I think you’re probably right, that a lot of it is about having it in writing in case legal issues arise. IE, if you drop a weight on a bare foot (or mangle your bare foot on the treadmill), they can claim contributory negligence from you violating their policy, or something. But Planet Fitness seems a little… Overzealous in enforcing theirs.

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Charlotte May 1, 2014 at 1:24 pm

I’ve totally seen yoga bottoms (usually in a hot yoga class) that are basically bikini bottoms! I think it’s a Thing!

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Jennifer Hudy April 30, 2014 at 5:08 am

That’s one thing that I have grown to love about my Crossfit gym; no one cares at all what you are wearing, but it’s also about form and function so you wear what is most appropriate for working out. I have never seen someone strut in the box with jeans on,though it’s more than common to see men or even women, without their shirts on.

I think PF is a great starter gym, but hoping those that are in violation of their policies for one reason or another can find a happy place working out somewhere else where they are more accepted.

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Charlotte May 1, 2014 at 1:28 pm

Totally agree with this: “I think PF is a great starter gym, but hoping those that are in violation of their policies for one reason or another can find a happy place working out somewhere else where they are more accepted.”! As for CrossFit gyms, any place that encourages knee-high socks is my kind of place;)

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J May 4, 2014 at 8:53 am

Amen to that! As a CrossFit’ers we typically perform movements you won’t see in the “typical” gym, so dressing for functionality is important. I am guilty of being one of the guys who takes my shirt off quite regularly; not because I think I’m ripped, but because I get hot very easily and it is a way to cool down while working out, as well as it is less restricting while performing the movements. Fortunately, most CF’ers don’t care, and are right there with me. Heck, watch any CF competition and see how many guys are wearing shirts, and how many women are dressed in minimalist clothing.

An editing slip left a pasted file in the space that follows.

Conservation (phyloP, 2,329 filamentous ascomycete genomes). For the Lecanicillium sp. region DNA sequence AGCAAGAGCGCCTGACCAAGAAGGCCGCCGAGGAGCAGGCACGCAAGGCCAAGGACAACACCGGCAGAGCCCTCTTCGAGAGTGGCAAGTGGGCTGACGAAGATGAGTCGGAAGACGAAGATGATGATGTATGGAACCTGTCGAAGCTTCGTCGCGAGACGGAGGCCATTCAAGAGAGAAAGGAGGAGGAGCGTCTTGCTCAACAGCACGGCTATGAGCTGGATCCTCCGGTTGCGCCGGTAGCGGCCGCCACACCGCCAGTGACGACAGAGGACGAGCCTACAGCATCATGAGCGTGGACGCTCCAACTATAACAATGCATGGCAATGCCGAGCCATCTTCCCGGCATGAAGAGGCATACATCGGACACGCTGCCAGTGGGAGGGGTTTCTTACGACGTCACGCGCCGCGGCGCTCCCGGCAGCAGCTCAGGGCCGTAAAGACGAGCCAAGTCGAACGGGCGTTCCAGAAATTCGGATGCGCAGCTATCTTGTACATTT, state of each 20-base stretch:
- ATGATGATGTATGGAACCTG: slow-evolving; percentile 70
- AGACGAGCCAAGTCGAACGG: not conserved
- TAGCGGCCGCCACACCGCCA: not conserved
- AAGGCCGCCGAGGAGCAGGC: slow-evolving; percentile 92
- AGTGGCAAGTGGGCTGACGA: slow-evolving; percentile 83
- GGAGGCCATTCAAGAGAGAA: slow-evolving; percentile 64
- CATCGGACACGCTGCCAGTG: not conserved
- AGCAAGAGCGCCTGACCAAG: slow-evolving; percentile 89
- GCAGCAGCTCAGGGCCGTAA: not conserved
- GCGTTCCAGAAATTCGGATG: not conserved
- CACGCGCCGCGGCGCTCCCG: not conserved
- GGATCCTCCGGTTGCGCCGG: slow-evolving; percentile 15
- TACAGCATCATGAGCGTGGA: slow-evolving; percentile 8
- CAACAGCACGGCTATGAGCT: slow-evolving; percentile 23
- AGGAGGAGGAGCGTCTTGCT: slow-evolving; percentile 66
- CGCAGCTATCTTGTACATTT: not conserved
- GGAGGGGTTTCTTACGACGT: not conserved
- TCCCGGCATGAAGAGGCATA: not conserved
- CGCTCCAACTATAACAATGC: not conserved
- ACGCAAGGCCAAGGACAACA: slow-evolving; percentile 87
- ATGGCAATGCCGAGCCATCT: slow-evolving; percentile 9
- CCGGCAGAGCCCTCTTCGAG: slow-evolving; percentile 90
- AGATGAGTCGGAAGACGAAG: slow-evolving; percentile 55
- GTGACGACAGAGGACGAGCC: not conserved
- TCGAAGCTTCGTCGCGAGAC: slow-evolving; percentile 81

I will disagree with you on PF being a “great” starter gym…PF is nothing more than in the business of making money, and unfortunately, NOT fitness (this is from knowing a PF franchise owner who coincidentally is a CF’er). PF’s marketing is actually quite impressive though, in that their target clientele are those who need to lose some weight and are comfortable paying $10/mo, even if they don’t use PF on a regular basis. PF actually counts on these customers to not use their facilities, but continue to pay the $10/mo fee since continued use of equipment brings wear & tear and requires maintenance.

I have personally witnessed PF promote “pizza day” and “donut day” in their “Judgement-Free Zone” marketing efforts. I hate to sound “elitist” in any way, but I cannot take PF or any other gym seriously when they reward membership with pizza and donuts.

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Kevin April 30, 2014 at 6:19 am

Arnold Schwarzenegger lifted weights barefoot.

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Charlotte May 1, 2014 at 1:30 pm

Which may be the only time Arnold and I ever get compared. AWESOME. ;)

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Stephanie April 30, 2014 at 6:38 am

I think the weirdest thing I saw in my short-lived gym experience (I personally find it intimidating to be working out with a gazillion other people at the same time and in the same room – back to home workouts for me), was a guy who had apparently forgotten his gym bag but was so dedicated (?) to his workout that he was using the weight machines – ones right out front – in his dress shoes, dress pants and his white (under) t-shirt.

Three questions came to mind: why not go to the Target across the street and pick up some basketball shorts at the least? why not go home and work out for just.this.once? and last but not least…are you really going to be able to use those dress pants again as actual dress pants?

Oh well, it was more comical than anything else, so I guess I don’t care. Strange, though, that he was breaking a rule by working out in something other than athletic shoes and surprisingly PF didn’t crack down on him for it. :)

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Charlotte May 1, 2014 at 1:32 pm

I think your three questions are perfect! And I want answers too hahah! Especially #3. Maybe he wasn’t sweating much?

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kfg May 1, 2014 at 7:45 pm

“Especially #3. ”

Yes.

There are, in fact, strength training facilities where clients typically arrive in their suits, sometimes three piece, and don’t do anything more than take off their jackets to do a workout that would leave most people in tears. Tracy Anderson it ain’t.

And then they may just go back to work, although they’ll be a bit wobbly for the rest of the day. The suits, not having to deal the whole lactate cycle thing, maybe just a bead of sweat or three, don’t really seem to mind it all.

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Darwin May 1, 2014 at 11:14 pm

Right! No need for a workout “costume” for peak performance…

…including your bicycle time trial course records in jeans and ropers or sandals, kfg!